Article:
For example, if an employee earns $500 per week and minimum wage is $10 per hour, they will receive 95% of the first $400 ($380) and 60% difference between their average weekly wages and 40 times minimum wage ($500 - $400 = $100 *.6 = 60), which amounts to $440 ($380 + $60 = $440). The benefit rate is capped at 60 times the minimum wage amount ($600 in this example).
Note: 40 times the minimum wage will be equal to $520 weekly in January 2022, increasing to $560 on July 1, 2022, and $600 on June 1, 2023. 60 times the minimum wage will be equal to $780 weekly in January 2022, increasing to $840 on July 1, 2022, and $900 on June 1, 2023.
Employers may supplement the paid leave benefits provided by the PFMLA, as long as the total amount received by an employee does not exceed 100% of their usual weekly wages.
Are there any exemptions from PFMLA?
The PFMLA generally excludes federal employees, Connecticut and municipal employees who are members of unions, employees of local and regional boards of education, and non-public elementary and secondary school employees. All other employees in the State of Connecticut are entitled to paid leave under the PFMLA.
An employer can apply for an exemption from participation in the paid leave program administered by the Connecticut Paid Leave Authority (the “CT Paid Leave Program”) if it offers a private plan to its employees that provides all of the same rights, protections, and benefits as the CT Paid Leave Program. The employer’s private plan must also comply with specific application requirements, including the requirement that a majority of the employer's employees working in Connecticut vote in favor of the private plan. In the event that an employer receives an exemption and provides a private plan, the withholdings from employee paychecks are held by the employer, instead of the Connecticut Paid Leave Authority fund.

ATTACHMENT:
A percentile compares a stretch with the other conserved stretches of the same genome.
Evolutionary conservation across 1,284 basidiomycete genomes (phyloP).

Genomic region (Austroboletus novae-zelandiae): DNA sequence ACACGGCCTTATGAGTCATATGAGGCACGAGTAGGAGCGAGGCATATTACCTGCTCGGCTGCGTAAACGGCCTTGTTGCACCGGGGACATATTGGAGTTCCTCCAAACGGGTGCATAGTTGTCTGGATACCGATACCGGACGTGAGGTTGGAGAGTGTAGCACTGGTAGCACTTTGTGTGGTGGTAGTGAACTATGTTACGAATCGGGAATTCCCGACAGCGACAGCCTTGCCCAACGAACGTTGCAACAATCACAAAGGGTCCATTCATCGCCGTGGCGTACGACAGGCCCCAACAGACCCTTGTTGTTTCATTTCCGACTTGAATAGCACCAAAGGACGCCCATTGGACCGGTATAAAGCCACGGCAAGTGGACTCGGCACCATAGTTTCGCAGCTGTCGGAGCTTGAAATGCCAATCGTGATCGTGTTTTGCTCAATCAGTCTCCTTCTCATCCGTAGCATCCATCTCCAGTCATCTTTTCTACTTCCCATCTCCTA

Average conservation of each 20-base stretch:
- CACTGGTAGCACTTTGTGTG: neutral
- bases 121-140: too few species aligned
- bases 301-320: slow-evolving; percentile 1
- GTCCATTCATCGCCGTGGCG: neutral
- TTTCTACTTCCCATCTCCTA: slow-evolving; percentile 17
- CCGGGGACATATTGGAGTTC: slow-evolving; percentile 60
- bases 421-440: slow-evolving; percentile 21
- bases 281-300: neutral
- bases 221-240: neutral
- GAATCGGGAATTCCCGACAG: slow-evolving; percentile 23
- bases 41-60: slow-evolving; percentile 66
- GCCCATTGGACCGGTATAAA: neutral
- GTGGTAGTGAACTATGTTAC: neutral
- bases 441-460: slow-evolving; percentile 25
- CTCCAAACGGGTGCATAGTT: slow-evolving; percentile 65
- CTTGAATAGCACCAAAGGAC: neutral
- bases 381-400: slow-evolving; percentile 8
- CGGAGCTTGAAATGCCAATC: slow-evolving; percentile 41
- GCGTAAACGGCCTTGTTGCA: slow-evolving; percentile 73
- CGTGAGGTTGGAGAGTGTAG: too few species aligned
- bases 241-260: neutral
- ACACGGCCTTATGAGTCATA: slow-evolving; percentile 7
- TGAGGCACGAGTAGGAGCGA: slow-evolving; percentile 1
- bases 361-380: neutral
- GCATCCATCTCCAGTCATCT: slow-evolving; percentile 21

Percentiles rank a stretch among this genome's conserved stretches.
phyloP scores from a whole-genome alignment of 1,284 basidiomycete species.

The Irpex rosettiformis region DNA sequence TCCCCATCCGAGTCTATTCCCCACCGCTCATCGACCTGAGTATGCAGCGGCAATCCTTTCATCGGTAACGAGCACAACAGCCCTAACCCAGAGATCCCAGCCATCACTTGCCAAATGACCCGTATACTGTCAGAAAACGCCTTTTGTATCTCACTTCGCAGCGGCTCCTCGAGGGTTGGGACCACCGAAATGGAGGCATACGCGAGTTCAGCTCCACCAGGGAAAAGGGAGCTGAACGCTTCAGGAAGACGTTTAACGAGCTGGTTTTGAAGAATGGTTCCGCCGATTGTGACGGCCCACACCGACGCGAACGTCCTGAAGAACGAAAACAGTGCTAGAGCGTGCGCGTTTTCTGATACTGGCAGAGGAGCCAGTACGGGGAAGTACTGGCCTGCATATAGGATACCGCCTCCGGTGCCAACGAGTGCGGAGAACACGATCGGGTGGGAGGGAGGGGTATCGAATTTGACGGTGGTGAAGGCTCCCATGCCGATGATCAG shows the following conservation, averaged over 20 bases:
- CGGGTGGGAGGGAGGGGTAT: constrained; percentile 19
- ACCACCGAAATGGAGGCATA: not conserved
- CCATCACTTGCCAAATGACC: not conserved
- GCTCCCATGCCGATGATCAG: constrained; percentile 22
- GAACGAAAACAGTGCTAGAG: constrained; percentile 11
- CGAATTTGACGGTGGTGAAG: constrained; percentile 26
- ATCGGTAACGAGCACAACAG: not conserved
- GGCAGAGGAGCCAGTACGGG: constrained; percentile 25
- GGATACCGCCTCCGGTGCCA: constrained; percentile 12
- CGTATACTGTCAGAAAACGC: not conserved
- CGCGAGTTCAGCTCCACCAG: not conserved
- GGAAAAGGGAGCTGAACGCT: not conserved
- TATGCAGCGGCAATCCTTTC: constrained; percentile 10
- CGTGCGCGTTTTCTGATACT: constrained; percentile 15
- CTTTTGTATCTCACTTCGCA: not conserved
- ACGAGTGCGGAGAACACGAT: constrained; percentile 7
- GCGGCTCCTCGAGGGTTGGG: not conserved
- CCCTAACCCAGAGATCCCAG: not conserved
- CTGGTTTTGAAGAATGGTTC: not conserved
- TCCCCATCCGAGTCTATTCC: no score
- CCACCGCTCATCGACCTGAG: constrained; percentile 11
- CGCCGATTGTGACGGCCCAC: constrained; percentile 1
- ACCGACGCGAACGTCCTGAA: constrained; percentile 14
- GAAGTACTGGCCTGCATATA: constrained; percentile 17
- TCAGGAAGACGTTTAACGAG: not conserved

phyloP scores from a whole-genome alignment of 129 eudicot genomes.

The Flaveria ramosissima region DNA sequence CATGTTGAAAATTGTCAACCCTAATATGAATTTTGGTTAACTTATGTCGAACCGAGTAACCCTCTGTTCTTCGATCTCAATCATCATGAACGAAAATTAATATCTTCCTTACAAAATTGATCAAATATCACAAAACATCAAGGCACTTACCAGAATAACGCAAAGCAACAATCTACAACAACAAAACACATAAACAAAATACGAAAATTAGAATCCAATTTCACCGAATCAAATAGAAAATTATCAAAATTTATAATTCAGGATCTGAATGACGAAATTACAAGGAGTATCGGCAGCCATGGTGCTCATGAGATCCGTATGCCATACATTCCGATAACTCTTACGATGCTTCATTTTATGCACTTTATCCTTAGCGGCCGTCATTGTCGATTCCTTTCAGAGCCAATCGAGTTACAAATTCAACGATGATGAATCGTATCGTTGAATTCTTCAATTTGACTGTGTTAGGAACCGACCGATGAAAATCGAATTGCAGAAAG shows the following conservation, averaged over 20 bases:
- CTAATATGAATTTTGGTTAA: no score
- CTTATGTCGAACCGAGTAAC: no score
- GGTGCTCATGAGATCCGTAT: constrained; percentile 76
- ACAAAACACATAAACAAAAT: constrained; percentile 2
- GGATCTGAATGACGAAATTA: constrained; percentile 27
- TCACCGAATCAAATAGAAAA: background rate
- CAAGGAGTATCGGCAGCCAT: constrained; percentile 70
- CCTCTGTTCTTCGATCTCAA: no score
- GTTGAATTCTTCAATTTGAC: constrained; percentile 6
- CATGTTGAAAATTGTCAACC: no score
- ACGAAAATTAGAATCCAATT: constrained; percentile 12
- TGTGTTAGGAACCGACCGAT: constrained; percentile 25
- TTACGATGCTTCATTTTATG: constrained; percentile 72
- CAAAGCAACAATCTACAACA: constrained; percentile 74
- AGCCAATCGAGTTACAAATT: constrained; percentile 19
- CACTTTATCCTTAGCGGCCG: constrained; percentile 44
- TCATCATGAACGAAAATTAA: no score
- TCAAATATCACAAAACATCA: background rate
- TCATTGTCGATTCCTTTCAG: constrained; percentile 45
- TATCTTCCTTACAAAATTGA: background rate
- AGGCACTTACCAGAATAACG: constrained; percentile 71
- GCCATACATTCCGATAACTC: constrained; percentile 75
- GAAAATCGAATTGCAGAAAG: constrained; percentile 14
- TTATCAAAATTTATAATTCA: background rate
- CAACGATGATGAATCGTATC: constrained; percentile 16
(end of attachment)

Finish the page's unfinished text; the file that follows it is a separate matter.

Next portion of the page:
Sole Proprietors and Self-Employed Individuals
A self-employed individual or sole proprietor may voluntarily enroll in the CT Paid Leave Program, as long as they contribute .5% of their “self-employment income” to the Connecticut Paid Leave Authority fund.
All employers participating in the CT Paid Leave Program should immediately register with the Connecticut Paid Leave Authority. There are different procedures for registration, depending upon whether the employer or a third party files the employer’s taxes. Payroll providers may be handling registration requirements for their employer clients. More information is available here.
Employers who wish to apply for an exemption from the CT Paid Leave Program should immediately begin the application process. More information is available here.
Employers should also communicate with employees regarding the payroll deductions that begin January 1, 2021, and regarding the benefits that will be available to them via the PFMLA as of January 1, 2022. Click here for a poster that may be displayed in your workplace and/or distributed to employees.
We recognize that there is a substantial amount of information here to digest, and that employers and employees alike will have many questions as this process progresses. At Cohen and Wolf, we are committed to keeping abreast of these developments and to providing timely updates, as well as advice tailored to the specific needs of our clients. Please don’t hesitate to contact us with any questions or concerns.